Navatar: Navigating Blind Users in Indoor Spaces using Tactile Landmarks
Indoor navigation systems for users who are visually impaired typically rely upon expensive physical augmentation of the environment or expensive sensing equipment; consequently few systems have been implemented. We present an indoor navigation system called Navatar that allows for localization and navigation by exploiting the physical characteristics of indoor environments, taking advantage of the unique sensing abilities of users with visual impairments, and minimalistic sensing achievable with low cost accelerometers available in smartphones.
How it works
user confirming landmarks
For outdoor navigation localization with high precision is required as users are more likely to veer whereas in indoor environments navigation is constrained by physical infrastructure such as walls and doors and veering is less likely.
Precise localization comes at a significant higher cost; as augmenting indoor environments with RFID tags is often prohibitively expensive. To facilitate large-scale deployment of an indoor navigation system, less precise but less expensive localization solutions need to be explored.
Dead reckoning localization is cheap and can be achieved using sensors (accelerometer/compass) already present in current mobile devices.
Dead reckoning is relative accurate for short distances but inaccurate for longer distances as errors accumulate of time.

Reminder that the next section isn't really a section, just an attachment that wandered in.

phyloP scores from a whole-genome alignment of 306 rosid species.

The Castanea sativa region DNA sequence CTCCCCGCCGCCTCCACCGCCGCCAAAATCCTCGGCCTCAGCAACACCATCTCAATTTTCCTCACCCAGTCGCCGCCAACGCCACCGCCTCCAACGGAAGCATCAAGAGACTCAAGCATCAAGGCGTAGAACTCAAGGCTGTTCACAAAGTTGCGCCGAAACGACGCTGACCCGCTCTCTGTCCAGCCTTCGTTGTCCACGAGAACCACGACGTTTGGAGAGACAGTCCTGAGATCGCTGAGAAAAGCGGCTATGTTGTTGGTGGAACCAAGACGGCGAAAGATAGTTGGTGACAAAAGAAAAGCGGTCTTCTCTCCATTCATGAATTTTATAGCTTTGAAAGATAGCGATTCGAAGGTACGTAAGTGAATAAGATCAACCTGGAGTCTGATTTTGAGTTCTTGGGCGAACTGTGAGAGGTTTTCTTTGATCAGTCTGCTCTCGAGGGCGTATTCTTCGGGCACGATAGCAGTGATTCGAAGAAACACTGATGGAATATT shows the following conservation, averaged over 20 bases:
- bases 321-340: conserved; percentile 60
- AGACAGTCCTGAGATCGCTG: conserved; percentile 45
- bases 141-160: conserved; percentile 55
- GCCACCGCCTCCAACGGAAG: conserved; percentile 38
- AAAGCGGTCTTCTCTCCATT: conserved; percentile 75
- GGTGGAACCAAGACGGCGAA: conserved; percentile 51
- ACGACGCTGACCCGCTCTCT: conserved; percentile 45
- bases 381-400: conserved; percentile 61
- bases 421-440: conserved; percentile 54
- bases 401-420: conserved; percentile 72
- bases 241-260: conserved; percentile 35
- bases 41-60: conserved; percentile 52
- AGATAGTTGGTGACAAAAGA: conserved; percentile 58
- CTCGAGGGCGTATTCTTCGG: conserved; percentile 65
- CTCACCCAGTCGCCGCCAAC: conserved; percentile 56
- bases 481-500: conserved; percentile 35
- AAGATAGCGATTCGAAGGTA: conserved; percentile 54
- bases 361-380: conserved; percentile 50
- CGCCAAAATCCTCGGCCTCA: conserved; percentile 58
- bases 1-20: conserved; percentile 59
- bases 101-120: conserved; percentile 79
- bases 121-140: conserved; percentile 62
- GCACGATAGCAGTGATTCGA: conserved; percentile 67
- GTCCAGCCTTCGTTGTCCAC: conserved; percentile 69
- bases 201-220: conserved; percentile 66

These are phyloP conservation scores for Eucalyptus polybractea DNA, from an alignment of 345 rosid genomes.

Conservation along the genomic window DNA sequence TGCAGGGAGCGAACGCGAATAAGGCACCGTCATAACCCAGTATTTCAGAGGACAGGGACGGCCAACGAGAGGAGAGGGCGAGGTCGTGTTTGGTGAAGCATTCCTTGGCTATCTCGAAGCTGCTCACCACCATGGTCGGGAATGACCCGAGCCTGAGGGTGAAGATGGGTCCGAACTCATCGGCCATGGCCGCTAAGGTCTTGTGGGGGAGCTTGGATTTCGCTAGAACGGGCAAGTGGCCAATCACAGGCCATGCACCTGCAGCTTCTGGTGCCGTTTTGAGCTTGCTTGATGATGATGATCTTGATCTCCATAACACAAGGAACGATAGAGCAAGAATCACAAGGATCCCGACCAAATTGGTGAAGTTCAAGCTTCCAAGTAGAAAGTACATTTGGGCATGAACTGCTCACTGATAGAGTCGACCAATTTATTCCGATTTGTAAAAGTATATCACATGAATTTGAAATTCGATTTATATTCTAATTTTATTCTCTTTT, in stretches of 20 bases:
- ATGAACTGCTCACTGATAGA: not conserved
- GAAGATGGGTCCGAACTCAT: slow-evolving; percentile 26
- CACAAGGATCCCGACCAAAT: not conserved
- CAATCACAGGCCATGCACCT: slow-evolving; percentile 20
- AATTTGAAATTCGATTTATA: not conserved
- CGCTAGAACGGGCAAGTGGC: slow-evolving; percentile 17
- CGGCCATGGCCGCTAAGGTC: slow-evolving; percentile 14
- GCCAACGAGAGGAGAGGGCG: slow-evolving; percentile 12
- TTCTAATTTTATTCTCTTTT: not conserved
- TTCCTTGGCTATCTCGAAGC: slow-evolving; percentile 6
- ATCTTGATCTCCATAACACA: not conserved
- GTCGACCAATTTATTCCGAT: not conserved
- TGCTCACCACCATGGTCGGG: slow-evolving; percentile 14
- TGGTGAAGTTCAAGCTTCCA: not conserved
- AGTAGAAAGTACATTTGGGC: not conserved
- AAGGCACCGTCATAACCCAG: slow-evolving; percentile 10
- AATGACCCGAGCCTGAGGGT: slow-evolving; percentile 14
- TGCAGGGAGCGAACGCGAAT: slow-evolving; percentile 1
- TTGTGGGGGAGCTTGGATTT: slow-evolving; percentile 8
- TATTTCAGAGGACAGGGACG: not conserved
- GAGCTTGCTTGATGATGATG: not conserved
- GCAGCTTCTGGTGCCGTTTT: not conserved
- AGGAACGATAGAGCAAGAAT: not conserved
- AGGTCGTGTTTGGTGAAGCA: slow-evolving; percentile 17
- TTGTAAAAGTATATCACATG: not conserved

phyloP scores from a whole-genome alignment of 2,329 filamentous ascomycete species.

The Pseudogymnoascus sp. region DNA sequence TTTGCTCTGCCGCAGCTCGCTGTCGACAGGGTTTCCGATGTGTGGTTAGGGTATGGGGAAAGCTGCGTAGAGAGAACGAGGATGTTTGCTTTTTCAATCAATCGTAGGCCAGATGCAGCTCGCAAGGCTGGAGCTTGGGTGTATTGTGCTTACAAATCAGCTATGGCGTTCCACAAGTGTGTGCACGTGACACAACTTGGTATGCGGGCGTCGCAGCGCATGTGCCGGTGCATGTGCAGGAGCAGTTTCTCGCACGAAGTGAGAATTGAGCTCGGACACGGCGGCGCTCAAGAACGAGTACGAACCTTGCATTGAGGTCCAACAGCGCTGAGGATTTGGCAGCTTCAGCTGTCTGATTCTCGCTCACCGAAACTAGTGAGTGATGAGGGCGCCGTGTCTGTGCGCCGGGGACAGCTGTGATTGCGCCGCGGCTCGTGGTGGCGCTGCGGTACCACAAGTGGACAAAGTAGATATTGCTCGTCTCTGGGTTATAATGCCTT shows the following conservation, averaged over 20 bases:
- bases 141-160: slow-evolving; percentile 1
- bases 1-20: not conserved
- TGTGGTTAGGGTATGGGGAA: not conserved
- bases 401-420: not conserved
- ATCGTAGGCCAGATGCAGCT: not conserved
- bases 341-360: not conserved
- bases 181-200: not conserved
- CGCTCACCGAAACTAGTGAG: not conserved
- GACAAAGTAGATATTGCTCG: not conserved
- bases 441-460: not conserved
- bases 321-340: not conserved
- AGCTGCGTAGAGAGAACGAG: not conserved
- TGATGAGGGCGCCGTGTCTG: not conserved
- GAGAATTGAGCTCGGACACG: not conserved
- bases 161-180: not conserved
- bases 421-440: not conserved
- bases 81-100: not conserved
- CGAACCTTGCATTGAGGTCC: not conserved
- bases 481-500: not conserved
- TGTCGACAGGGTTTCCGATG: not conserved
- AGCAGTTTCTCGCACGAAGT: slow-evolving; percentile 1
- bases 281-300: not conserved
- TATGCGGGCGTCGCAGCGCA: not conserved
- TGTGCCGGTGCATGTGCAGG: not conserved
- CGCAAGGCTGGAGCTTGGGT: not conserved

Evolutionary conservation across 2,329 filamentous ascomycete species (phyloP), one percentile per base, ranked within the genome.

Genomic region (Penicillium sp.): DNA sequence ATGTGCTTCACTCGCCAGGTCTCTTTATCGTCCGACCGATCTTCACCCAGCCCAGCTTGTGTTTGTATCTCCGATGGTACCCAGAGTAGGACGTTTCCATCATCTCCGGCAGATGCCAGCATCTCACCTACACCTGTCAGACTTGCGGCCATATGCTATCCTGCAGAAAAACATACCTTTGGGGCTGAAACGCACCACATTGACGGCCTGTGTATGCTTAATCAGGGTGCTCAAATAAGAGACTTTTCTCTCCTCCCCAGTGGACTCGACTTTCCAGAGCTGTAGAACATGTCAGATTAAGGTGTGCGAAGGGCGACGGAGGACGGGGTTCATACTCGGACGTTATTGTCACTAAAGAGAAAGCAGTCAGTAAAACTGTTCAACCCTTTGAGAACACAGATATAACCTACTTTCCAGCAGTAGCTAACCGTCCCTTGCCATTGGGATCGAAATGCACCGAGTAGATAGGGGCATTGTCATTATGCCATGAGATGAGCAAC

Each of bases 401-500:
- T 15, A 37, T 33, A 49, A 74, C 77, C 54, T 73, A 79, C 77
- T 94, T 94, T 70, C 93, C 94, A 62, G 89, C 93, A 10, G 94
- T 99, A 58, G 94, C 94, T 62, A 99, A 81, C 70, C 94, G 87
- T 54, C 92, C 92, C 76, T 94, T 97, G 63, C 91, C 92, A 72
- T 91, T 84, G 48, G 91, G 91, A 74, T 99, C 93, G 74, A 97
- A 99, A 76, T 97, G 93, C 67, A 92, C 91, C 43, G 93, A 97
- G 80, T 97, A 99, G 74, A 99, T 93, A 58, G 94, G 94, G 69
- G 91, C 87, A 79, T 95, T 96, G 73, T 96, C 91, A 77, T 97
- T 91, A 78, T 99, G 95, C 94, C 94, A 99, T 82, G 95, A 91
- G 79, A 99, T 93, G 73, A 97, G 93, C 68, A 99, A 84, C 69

Particle filters are used to estimate the user's location based on the sensor data as well as the user confirming the presence of tactile landmarks along the provided path that are extracted from a virtual representation of the environment, which allows for mitigating the error of dead reckoning.
This type of interaction seamlessly integrates with how users with visual impairments navigate familiar spaces as this includes the identification of known tactile landmarks.
Navatar has a high possibility of large-scale deployment, as it only requires an annotated virtual representation of an indoor environment, for example, created in Google Sketchup. A user study with 12 blindfolded and six blind users demonstrates the feasibility of our approach and shows we can locate the user with 1.85 meter accuracy. We identify several areas for improvement.
Landmarks used for navigation, can be annotated on a 3D model by harnessing crowdsourcing efforts.